2012 Brings New Inpatient Reimbursement Policies & Rates

Total Medicare operating payments to acute care hospitals for inpatient services occurring in fiscal year (FY)  2012 will increase by $1.13 billion, or 1.1 percent, under the Inpatient Prospective Payment Systems (IPPS) which is an increase from the 0.55 percent increase proposed earlier in the year, according to a Final rule put on display by CMS on August 1, 2011.  Medicare payments to long-term care hospitals (LTCHs) in FY 2012 are projected to increase by $126 million or 2.5 percent in FY 2012 which is also in an increase from the earlier proposed increase of 1.9 percent, according to the same Final rule.

Hospital Readmissions Reduction Program

The Final rule implements the  Hospital Readmissions Reduction Program authorized by the Patient Protection and Affordable Care Act (PPACA).  This program  will reduce payments beginning in FY 2013 – for discharges on or after Oct. 1, 2012 ‑ to certain hospitals that have excess readmissions for certain selected conditions.  The Final rule finalizes readmissions measures for three conditions — acute myocardial infarction (or heart attack), heart failure, and pneumonia – as well as the methodology that will be used to calculate excess readmission rates for these conditions.  The program is designed to provide hospitals with an incentive to reduce preventable hospital readmissions and improve care coordination.

Medicare Spending per Beneficiary

The IPPS Final rule adopts an additional measure ‑ Medicare spending per beneficiary ‑ that will be used both in the hospital Inpatient Quality Reporting (IQR) Program and the Hospital value based purchasing program.  This new measure, which will affect payment determinations for FY 2014, will assess Part A and Part B beneficiary spending during a “Medicare spending per beneficiary episode,” that spans from three days prior to a Medicare beneficiary’s admission to a hospital through 30 days after the patient is discharged.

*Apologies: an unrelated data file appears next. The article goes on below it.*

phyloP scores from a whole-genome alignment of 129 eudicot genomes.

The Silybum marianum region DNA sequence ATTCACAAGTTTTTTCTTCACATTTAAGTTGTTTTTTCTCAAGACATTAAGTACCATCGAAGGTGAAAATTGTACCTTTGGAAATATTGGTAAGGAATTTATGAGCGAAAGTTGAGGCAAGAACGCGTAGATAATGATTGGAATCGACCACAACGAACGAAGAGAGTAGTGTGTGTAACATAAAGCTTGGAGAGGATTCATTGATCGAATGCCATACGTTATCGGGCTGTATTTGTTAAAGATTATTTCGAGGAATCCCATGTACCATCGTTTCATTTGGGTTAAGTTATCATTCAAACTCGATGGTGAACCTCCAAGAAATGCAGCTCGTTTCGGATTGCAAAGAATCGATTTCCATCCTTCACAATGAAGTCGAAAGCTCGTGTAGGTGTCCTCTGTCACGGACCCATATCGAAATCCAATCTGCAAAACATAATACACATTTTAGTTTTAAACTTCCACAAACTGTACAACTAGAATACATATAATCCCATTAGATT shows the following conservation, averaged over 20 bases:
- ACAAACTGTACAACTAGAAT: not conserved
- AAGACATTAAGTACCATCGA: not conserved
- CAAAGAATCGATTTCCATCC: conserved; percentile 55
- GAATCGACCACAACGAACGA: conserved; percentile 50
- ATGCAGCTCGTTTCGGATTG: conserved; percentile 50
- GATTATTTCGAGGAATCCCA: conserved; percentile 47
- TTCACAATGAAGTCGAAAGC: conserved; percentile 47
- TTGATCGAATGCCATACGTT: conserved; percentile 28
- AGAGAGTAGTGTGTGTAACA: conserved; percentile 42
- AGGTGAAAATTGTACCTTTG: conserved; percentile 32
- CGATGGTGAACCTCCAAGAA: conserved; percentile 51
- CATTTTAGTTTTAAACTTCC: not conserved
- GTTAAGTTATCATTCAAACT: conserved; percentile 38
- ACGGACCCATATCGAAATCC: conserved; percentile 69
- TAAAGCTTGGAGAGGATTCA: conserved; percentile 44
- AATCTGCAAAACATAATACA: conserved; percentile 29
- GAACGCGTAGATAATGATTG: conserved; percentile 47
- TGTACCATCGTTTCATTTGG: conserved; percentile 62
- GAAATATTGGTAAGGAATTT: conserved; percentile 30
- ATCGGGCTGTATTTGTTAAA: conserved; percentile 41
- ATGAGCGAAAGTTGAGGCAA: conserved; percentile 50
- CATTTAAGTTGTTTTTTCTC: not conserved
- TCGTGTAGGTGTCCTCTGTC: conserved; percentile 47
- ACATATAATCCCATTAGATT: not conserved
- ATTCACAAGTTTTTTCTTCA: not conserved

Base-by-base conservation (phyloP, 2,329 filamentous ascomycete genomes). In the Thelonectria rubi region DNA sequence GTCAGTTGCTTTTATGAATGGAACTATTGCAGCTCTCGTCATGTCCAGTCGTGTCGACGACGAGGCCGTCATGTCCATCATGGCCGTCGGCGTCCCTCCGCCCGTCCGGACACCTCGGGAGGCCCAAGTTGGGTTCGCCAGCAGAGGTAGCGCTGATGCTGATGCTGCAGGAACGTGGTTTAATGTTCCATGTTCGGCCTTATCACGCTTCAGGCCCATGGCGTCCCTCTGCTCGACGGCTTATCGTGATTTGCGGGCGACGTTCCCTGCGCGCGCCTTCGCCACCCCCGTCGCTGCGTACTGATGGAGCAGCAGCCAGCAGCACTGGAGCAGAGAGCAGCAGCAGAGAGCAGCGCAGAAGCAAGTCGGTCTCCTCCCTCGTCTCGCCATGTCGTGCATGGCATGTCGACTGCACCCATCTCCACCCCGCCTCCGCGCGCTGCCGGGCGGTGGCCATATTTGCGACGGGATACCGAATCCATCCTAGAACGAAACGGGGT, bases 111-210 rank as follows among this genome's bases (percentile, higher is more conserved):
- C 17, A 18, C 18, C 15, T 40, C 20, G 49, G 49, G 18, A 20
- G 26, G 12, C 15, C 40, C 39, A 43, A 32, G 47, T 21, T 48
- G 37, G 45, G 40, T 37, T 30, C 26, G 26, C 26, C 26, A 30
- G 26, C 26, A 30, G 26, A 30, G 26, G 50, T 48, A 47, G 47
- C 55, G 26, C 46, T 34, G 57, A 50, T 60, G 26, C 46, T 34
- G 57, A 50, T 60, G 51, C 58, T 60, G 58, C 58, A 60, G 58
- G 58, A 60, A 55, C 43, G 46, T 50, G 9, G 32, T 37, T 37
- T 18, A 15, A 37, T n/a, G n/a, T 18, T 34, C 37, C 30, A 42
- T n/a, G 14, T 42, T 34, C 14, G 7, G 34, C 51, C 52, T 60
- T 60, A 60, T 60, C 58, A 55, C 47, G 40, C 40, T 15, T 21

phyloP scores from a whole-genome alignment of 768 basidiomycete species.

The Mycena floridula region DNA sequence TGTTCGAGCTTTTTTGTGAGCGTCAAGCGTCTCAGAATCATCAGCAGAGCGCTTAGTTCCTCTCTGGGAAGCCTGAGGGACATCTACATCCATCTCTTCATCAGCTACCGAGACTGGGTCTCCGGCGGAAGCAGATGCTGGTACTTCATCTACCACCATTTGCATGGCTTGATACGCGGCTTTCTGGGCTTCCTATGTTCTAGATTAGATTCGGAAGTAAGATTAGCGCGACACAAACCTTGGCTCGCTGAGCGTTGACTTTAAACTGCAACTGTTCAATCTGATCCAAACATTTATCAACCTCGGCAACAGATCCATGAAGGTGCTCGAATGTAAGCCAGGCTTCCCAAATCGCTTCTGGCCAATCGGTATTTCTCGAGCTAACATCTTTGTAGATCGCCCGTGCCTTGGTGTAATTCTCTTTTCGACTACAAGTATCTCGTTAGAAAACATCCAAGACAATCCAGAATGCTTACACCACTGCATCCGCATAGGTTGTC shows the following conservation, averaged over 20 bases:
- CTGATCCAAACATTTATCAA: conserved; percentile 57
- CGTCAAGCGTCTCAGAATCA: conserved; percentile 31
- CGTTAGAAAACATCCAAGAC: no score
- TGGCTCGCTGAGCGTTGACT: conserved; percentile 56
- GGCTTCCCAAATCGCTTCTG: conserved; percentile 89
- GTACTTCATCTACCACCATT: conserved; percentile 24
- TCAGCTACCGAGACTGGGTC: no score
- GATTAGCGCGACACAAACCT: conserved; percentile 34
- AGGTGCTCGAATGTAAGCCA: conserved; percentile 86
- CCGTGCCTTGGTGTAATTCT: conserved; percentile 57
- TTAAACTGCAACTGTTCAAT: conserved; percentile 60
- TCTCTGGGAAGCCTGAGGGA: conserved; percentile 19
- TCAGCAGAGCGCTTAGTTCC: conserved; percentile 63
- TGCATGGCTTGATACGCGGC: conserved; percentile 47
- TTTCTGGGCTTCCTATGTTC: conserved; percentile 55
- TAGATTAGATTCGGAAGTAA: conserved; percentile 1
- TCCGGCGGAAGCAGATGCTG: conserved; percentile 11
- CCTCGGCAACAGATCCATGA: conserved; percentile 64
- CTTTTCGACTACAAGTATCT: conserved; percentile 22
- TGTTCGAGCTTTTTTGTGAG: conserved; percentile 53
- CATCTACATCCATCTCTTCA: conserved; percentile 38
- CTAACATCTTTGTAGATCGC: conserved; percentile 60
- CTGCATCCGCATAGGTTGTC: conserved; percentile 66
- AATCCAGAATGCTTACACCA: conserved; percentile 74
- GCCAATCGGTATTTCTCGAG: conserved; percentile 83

For each hospital, CMS will add up nearly all of the Medicare Part A and Part B payments made for services rendered during Medicare spending per beneficiary episodes and then divide this sum by the number of Medicare spending per beneficiary episodes for the hospital.   CMS will then calculate each hospital’s Medicare spending per beneficiary ratio by dividing this amount by the median Medicare spending per beneficiary amount across all hospitals.  The goal of this measure is to encourage hospitals to provide high quality care to Medicare beneficiaries at a lower cost and to promote greater efficiencies across care settings.  CMS originally proposed to measure spending through 90 days after discharge.  In response to comments, CMS adopted a Medicare spending per beneficiary episode that assesses spending through 30 days after discharge.

Quality Reporting 

The IQR measure set has grown from a starter set of 10 quality measures in 2004 to the current set of 76 measures for the FY 2015 payment determination.  The 76 measures include: (1) chart-abstracted measures for heart attack, heart failure, stroke, venous thromboembolism, pneumonia, surgical care improvement,  emergency department throughput, and global immunization; (2) healthcare-associated infection measures collected through the Center for Disease Control and Prevention’s National Healthcare Safety Network for central line-associated bloodstream infection (CLABSI), surgical site infection (SSI), catheter-associated urinary tract infection (CAUTI), MRSA bacteremia, C. Difficile, and influenza vaccination coverage among healthcare personnel; (3) claims-based measures for mortality and readmissions for heart attack, heart failure, and pneumonia; (4) claims-based measures of Hospital Acquired Conditions (HACs); (5) AHRQ Patient Safety Indicators and Inpatient Quality Indicators; (6) nursing sensitive care measure; (7) an efficiency measure for Medicare spending per beneficiary; (8) a survey-based measure of patient satisfaction; and  (9) structural measures for participation in a cardiac surgery, stroke care, nursing sensitive care, and general surgery database registries.

 These changes apply to services provided at approximately 3,400 acute care hospitals and 420 LTCHs.